He wants to present himself as someone who can make the impossible possible. After all, he turned the far-fetched idea of Telangana into reality.
Out of the blue, Telangana chief minister and Telangana Rashtra Samithi (TRS) supremo K. Chandrasekhar Rao lobbed a political bombshell Sunday afternoon. KCR, as he is known, announced his grand ambition of leading a non-Congress and non-BJP national political alternative.
It caused much surprise, because it hasn’t even been three months since KCR asserted he wasn’t nursing any national ambitions, and that his single-point mission was to realise the dream of ‘Bangaru (golden) Telangana’.
KCR changed the narrative at a time when the Bharatiya Janata Party was basking in the afterglow of its success in two of the three states that went to the polls in the northeast, and working on permutations and combinations to be part of the government in the third state – Meghalaya – too.
Turning dreams into reality
KCR clearly wants to present himself to the nation as someone who can make the impossible possible. After all, he was indeed the one who turned the far-fetched idea of Telangana into reality.
Ever since he floated the TRS in April 2001, KCR has experienced the rough and tumble of politics. There was a time when he himself had given up hope, yet stayed afloat somehow.
Then, being a master strategist, as soon as Andhra Pradesh’s popular Congress CM Y.S. Rajasekhara Reddy died in a helicopter crash, KCR revived the agitation and went full throttle, capitalising on the leadership vacuum.
The Telangana demand could no longer be stymied; mere platitudes could no longer be sold to the people by the Congress, because KCR had made the sentiment as solid as a rock in the minds of the people. The rest is history.
The time is ripe
The recent announcement also seems perfectly timed. With this move, KCR can further dwarf the Congress, which is the major opposition in Telangana, by catapulting himself as a challenger to Prime Minister Narendra Modi.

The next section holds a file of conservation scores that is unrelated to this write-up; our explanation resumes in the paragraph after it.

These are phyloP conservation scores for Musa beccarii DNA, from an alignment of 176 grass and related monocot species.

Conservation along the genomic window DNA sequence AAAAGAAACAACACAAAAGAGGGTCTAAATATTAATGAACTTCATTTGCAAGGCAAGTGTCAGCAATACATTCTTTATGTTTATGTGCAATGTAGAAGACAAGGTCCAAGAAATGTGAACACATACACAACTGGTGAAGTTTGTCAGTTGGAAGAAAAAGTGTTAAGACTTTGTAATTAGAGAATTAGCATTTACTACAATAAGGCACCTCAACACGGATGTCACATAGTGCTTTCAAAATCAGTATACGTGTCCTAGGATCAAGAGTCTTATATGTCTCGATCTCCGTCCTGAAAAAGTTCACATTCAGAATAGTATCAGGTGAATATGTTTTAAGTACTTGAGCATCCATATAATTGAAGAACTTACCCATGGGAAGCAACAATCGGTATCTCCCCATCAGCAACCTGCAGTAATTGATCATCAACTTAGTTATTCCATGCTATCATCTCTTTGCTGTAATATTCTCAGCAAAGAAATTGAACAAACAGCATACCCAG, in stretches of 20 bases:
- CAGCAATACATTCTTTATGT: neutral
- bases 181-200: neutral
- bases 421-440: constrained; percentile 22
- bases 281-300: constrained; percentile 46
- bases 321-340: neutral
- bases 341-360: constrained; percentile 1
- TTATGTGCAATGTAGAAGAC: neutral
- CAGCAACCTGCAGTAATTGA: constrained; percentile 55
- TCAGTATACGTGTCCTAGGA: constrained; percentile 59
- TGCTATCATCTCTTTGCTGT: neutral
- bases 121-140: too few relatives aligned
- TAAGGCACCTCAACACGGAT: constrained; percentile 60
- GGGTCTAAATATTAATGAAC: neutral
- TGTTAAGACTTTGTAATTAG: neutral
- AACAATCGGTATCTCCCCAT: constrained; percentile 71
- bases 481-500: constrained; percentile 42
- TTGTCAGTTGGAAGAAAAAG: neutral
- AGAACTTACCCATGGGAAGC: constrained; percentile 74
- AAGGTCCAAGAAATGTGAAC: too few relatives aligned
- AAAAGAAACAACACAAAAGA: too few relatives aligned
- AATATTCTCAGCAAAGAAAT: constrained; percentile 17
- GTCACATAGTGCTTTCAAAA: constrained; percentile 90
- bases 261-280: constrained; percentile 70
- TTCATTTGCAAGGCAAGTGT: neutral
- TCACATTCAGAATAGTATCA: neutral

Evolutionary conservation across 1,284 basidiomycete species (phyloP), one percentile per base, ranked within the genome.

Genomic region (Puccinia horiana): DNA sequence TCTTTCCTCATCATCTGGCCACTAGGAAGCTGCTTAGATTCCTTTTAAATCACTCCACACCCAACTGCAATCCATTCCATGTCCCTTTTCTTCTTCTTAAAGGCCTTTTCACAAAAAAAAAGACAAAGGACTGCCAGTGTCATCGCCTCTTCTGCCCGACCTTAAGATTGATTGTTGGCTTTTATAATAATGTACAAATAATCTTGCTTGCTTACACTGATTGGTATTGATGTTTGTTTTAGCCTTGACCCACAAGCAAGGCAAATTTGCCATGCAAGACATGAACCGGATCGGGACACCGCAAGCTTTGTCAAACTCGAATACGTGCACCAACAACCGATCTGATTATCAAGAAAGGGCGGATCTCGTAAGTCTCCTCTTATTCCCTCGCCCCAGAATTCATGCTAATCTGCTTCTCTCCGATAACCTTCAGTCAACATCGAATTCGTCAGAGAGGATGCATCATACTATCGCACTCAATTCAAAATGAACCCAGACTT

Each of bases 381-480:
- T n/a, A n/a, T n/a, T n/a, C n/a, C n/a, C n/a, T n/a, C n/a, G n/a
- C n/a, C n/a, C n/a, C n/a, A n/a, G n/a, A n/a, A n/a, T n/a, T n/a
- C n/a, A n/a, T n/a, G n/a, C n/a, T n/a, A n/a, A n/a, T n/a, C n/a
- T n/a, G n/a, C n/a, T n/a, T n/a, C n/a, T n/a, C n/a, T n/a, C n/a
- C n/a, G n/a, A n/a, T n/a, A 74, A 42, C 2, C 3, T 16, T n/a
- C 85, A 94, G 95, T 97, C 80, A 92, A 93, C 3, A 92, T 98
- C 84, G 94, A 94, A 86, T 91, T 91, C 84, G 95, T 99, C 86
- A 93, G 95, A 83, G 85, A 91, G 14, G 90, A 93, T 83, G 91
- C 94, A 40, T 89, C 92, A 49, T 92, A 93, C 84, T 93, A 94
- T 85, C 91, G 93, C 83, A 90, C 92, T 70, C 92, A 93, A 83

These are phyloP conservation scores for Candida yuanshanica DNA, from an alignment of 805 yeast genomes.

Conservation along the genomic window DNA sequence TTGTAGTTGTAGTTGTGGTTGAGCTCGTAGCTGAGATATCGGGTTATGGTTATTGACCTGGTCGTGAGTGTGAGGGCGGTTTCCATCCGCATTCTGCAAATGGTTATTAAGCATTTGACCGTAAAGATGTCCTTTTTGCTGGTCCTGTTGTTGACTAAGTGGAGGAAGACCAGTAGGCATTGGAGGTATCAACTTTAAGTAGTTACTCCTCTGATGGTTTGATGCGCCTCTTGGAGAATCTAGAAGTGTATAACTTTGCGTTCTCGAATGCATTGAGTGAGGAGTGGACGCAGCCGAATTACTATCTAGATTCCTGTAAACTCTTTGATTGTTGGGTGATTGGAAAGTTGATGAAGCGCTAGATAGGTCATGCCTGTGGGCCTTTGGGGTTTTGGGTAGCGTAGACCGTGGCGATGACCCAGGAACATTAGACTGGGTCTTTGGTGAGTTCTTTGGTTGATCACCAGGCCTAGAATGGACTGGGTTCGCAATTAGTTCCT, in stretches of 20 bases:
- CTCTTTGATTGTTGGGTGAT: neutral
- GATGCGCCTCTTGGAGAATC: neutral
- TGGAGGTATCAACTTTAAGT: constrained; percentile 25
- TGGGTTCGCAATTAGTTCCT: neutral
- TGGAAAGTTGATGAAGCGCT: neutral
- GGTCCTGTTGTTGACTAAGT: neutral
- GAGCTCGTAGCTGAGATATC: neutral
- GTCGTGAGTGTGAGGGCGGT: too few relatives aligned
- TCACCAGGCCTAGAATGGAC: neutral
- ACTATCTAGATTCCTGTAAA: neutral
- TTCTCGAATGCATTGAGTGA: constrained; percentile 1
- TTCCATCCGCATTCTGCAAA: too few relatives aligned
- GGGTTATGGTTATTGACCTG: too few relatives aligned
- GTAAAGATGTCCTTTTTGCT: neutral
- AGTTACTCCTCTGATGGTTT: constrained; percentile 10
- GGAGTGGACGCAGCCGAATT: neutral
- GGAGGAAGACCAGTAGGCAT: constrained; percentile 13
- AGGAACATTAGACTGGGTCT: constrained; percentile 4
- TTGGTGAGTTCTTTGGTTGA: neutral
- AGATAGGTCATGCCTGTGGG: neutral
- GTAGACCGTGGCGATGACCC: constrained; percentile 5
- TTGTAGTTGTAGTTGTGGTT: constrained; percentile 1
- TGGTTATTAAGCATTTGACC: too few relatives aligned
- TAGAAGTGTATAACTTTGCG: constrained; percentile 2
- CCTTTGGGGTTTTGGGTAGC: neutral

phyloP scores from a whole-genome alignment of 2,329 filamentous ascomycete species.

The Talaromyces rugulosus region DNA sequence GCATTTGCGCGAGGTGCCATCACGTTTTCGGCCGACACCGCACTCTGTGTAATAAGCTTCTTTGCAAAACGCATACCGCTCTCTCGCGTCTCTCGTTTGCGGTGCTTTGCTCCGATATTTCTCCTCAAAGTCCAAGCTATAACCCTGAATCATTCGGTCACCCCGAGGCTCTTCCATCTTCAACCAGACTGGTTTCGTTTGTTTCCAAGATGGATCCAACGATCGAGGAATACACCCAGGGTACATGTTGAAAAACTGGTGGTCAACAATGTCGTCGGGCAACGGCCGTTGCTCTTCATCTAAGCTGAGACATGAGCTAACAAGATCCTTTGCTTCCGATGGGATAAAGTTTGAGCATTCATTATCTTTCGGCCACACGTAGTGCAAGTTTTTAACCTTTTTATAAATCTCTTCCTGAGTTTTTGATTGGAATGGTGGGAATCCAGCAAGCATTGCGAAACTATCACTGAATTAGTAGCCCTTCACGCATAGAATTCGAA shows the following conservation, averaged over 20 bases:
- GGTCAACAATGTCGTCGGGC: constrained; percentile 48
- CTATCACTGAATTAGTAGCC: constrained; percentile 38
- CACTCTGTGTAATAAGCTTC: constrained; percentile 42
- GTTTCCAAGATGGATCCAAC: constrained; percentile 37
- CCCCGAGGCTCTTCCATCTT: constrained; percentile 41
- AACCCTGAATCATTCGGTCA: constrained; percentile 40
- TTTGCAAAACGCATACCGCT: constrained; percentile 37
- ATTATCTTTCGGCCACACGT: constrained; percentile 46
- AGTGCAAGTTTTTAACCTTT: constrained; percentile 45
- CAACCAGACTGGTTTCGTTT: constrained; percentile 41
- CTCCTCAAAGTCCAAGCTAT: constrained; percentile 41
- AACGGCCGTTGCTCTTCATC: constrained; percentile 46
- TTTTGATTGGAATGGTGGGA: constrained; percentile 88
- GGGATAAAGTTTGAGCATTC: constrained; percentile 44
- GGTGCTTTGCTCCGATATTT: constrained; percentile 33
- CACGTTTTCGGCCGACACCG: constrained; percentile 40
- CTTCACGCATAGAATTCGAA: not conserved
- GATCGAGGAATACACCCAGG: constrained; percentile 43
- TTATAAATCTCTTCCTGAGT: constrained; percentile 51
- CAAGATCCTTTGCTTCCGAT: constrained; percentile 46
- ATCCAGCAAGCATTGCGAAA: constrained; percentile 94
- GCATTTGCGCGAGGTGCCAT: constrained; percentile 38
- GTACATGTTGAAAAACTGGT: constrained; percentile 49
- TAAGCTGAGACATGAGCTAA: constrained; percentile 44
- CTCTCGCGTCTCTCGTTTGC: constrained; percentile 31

KCR and Trinamool Congress chief and West Bengal CM Mamata Banerjee are in contact after the announcement; it is irrelevant who called whom. A few other leaders too have reportedly hailed his idea.
KCR, who had established contact with several political leaders across the country during his stint in Manmohan Singh’s union cabinet and also during the Telangana movement, does not want to be seen as a regional satrap any longer. He surely wants to cobble up a front with leaders who would toe his line of thought and aspiration for bringing about a “qualitative change” in polity and people’s lives.
The road ahead
If he can clinch the deal in the next few months with “like-minded parties”, he can begin work on hitting the BJP where it hurts the most: the anti-incumbency against the Modi regime.
KCR’s jibe — that winning a few smaller states does not mean that the dynamics of national politics are moving in that direction — should be seen as an attempt to slight the victory of the BJP and its allies in the northeast.
It’ll be interesting to see whether KCR’s friend-turned-foe N. Chandrababu Naidu, CM of Andhra Pradesh and leader of the Telugu Desam Party, will kowtow to KCR’s idea and be ready to play second fiddle. Despite a rocky recent few months, Naidu is still a partner in the BJP-led NDA. But if he does decide to move on, how will KCR massage the ego of a leader like Naidu, who was the pivot in the creation of a non-Congress and a non-BJP alternative more than two decades ago? For now, KCR has taken the wind out of Naidu’s sails, in terms of his post-NDA plans.
Plan of action
While BJP baiters are pinning their hopes on the likelihood of Modi’s waning popularity restricting the BJP’s Lok Sabha performance to far below the half-way mark, KCR’s prospective third front may well be the game-changer.
But there are four things he needs to do to get to that stage:
1. Pave the way for a smooth transition of power to his son and heir-apparent K.T. Rama Rao in the state.
2. Cover up any of the promises that he may not be able to deliver for whatever reasons.
3. Boost his own personality and enhance the TRS’s chances of winning more seats in Telangana.
4. Ensure that minority votes don’t go adrift.
What’ll be his way if he does somehow come to power? Well, KCR showered praise upon China and Singapore at Sunday’s press conference, so it remains to be seen if he wants to create a China-like model by changing the Constitution, or take a cue from Singapore’s model of development, or even unveil a ‘United States of India’ where the spirit of cooperative federalism is paramount.
It is too early to discuss all this, but maybe, just maybe, his dream of leading a pre-election coalition may give KCR the chance to change India’s agenda, and take it far from the current rhetoric.
The author is a senior journalist and columnist based in Hyderabad.
For ThePrint's smart analysis of how the rest of the media is doing its job, no holds barred, go to PluggedIn.